A glimpse into Tariro and her guitar

THE name Tariro Ruzvidzo Chaniwa might not strike a chord with many, but it is her moniker — Tariro neGitare — that is likely to pluck chords that play a familiar song to the ear of music lovers.

BY WINSTONE ANTONIO

When loosely translated, Tariro neGitare means Tariro and the guitar, a confirmation of the Afro-soul songstress’s obsession with the guitar.

It is Chaniwa’s affection and intimate relationship with a guitar that, when she was sifting through a catalogue of stage names, she had to settle for something that would also give the same prominence as her name to her one true love — the guitar.

Surprisingly, Tariro neGitare never considered music as a career when she was growing up, despite her affectionate love affair with compositions by Tracy Chapman, Lauryn Hill and Oliver Mtukudzi, whose music is strongly accentuated by the guitar.

Tariro-edited

Interestingly, today Tariro neGitare has turned out to be among the most celebrated female artists and guitarists in the country. While her music career has been well-documented, The Standard Style takes a peep into Tariro neGitare’s tool of the trade — her guitar — which she has been attached to since the age of 13.

“I started playing the guitar at the age of 13 while I was at St John’s High School in Emerald Hill,” she said. “I was taught how to play a guitar by Sister Elizabeth Wedeking. We were in a music lesson and she asked for people who wanted to join the guitar choir, which was not the coolest thing at that time, but nine of us raised our hands and that is where the journey began.”

From that time, Tariro NeGitare continued to perfect her art on the strings and has proved to be passionate about music, which has seen her commanding a fair share of space in the male-dominated industry.

Although a guitar has become her trademark, she said she has never personally bought one.

“There is a scripture in the Bible that states that God will supply all your needs and I have come to realise that sometimes we do not even know just what we need, but it will be supplied,” she said.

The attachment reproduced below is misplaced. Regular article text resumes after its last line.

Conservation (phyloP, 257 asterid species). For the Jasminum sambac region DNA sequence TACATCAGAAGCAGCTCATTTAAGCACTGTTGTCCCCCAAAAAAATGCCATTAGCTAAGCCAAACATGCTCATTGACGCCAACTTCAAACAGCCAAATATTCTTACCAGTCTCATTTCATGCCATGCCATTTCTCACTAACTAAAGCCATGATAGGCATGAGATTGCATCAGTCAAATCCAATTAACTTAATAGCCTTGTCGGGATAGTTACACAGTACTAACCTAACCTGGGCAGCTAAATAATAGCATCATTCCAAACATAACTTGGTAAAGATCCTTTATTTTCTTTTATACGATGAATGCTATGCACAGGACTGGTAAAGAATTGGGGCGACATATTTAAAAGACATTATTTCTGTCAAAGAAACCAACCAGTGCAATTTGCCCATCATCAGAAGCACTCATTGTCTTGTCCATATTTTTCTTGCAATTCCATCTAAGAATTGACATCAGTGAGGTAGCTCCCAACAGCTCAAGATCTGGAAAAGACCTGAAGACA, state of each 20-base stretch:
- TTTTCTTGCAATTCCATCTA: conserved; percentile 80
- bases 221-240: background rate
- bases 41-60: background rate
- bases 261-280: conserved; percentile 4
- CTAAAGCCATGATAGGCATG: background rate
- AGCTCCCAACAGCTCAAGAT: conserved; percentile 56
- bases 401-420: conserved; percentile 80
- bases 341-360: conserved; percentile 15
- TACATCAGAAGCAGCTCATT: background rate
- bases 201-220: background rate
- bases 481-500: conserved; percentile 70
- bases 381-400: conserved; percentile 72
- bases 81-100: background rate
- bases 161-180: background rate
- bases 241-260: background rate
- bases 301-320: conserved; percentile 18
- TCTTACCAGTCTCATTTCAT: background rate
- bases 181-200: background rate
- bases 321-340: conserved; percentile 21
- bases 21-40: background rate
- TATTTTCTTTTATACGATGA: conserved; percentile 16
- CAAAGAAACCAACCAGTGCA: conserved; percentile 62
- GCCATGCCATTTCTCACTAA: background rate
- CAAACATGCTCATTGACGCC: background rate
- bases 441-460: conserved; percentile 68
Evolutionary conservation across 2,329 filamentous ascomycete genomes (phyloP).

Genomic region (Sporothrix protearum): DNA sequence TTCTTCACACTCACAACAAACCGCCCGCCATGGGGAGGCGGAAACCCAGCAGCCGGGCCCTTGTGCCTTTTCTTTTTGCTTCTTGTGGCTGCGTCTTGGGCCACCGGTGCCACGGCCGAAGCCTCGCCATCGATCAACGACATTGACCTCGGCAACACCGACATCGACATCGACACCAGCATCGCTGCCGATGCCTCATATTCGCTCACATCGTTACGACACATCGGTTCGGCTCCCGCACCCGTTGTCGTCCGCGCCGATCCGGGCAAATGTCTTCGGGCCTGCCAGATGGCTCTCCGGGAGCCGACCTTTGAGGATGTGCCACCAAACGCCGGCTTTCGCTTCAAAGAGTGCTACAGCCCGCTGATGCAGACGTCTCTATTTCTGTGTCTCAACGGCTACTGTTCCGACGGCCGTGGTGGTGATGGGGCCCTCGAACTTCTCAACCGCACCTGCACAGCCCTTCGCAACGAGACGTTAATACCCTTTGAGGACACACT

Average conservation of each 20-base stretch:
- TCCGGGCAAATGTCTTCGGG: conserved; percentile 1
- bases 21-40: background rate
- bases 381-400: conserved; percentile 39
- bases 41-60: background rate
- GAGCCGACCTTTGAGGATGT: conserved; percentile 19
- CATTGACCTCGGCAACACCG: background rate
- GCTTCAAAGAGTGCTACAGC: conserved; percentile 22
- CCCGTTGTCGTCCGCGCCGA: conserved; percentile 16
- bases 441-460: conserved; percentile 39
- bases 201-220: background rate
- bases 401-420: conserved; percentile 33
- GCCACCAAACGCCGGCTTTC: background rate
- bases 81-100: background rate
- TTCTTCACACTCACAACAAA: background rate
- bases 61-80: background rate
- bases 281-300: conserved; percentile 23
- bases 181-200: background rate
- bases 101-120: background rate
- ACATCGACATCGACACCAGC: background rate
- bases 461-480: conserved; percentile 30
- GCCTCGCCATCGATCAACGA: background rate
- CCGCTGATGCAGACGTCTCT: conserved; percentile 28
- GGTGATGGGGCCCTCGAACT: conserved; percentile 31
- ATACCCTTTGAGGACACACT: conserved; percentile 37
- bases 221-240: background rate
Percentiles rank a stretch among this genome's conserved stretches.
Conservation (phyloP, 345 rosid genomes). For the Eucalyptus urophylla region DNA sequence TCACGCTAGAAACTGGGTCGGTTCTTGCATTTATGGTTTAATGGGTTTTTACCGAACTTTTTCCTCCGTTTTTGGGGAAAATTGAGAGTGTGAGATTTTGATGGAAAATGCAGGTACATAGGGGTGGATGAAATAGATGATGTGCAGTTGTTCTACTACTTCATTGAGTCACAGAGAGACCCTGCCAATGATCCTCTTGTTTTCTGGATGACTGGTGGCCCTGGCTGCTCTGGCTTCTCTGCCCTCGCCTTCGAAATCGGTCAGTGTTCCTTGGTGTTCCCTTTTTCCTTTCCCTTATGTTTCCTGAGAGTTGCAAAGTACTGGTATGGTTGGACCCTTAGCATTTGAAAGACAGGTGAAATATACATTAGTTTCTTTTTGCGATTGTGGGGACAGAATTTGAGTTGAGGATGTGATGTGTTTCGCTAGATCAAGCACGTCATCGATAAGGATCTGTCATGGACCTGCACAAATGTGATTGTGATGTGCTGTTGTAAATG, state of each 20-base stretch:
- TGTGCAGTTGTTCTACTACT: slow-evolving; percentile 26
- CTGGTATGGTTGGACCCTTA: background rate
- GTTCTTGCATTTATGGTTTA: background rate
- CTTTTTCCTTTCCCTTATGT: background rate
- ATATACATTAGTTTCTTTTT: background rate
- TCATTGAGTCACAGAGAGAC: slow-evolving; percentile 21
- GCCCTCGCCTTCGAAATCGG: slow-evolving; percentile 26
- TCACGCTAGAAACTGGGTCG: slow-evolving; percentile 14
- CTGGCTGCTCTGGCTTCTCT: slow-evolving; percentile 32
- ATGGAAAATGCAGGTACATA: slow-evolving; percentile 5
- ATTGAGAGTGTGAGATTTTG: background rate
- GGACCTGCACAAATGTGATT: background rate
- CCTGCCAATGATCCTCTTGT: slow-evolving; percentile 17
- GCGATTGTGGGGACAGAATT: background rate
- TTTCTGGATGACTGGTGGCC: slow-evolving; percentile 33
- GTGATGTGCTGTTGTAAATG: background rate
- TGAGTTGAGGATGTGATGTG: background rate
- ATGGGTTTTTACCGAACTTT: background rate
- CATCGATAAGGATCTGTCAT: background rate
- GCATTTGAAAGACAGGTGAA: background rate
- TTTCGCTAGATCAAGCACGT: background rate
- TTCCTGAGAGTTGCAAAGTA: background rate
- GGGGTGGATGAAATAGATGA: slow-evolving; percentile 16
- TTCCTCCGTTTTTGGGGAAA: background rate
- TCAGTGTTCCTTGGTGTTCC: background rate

“These people around me saw that I needed one and were prompted to make an investment in it for me.”

Before having her own guitar, Tariro NeGitare used his brother’s guitar, her first plug-in acoustic guitar (amplified) for her debut live performances sharing the stage with fellow female musicians like Edith WeUtonga, Diana Samkange and Cathy Mhlanga.

“I had my first guitar, a personalised nylon string Cataluña when I was 13 years old. I got it from our neighbour just after I finished high school,” she said.

Today, Tariro neGitare is using a handcrafted Santa Fe guitar of a feminine body with a “curved rear and a flat tummy” which she has had for the past five years.

She said it was when she worked for a company that had all the fancy sound equipment and gadgets that she was blessed to have a boss who changed high-end guitars. This saw her changing guitars three times.

“I have had my current guitar, which is a handcrafted Santa Fe, since 2012. It was given to me as a gift from my boss at Crossline Music where I worked at that time,” she said.

“I love my guitar very much since it is very feminine. During the time I got it, I had been wishing for an ovation guitar, which is a good guitar brand, however, the Santa Fe was a fair substitute.”

But her craving has not stopped. She said from Santa Fe, she is craving for the Godin Multiac Nylon string guitar, with a mahogany neck and a solid cedar top and a Richlite fingerboard.

This guitar has a love affair with all the monarchs of music royalty. It is the type of a guitar that has been spotted in the hands of music icons like superstar Mtukudzi, Nigerian jazz musician Kunle Ayo, Mali’s famous pop star, Habib Koite, Côted’Ivoire singer Dobet Gnahore and American singer India Arie.

Despite being a holder of a diploma in Personnel Management and an honours degree in Sociology and Gender Studies, Tariro neGitare’s passion for music kept growing to eventually become her profession.

“I certainly never considered being a musician as a career option. However, purpose and calling took precedence. God seemed to close all the doors I thought would work for me and led me to music as the gift that would make room for me and I have therefore just embraced it and watched the opportunities unfold before me,” she said.

The guitar has accompanied Tariro neGitare to assignments where she has shared the stage with Zimbabwe’s finest and international renowned artists, among them Mtukudzi and multi-award winning Jah Prayzah.

She has also warmed up the stage for foreign artists, among them the legendary Canadian rock star Bryan Adams.


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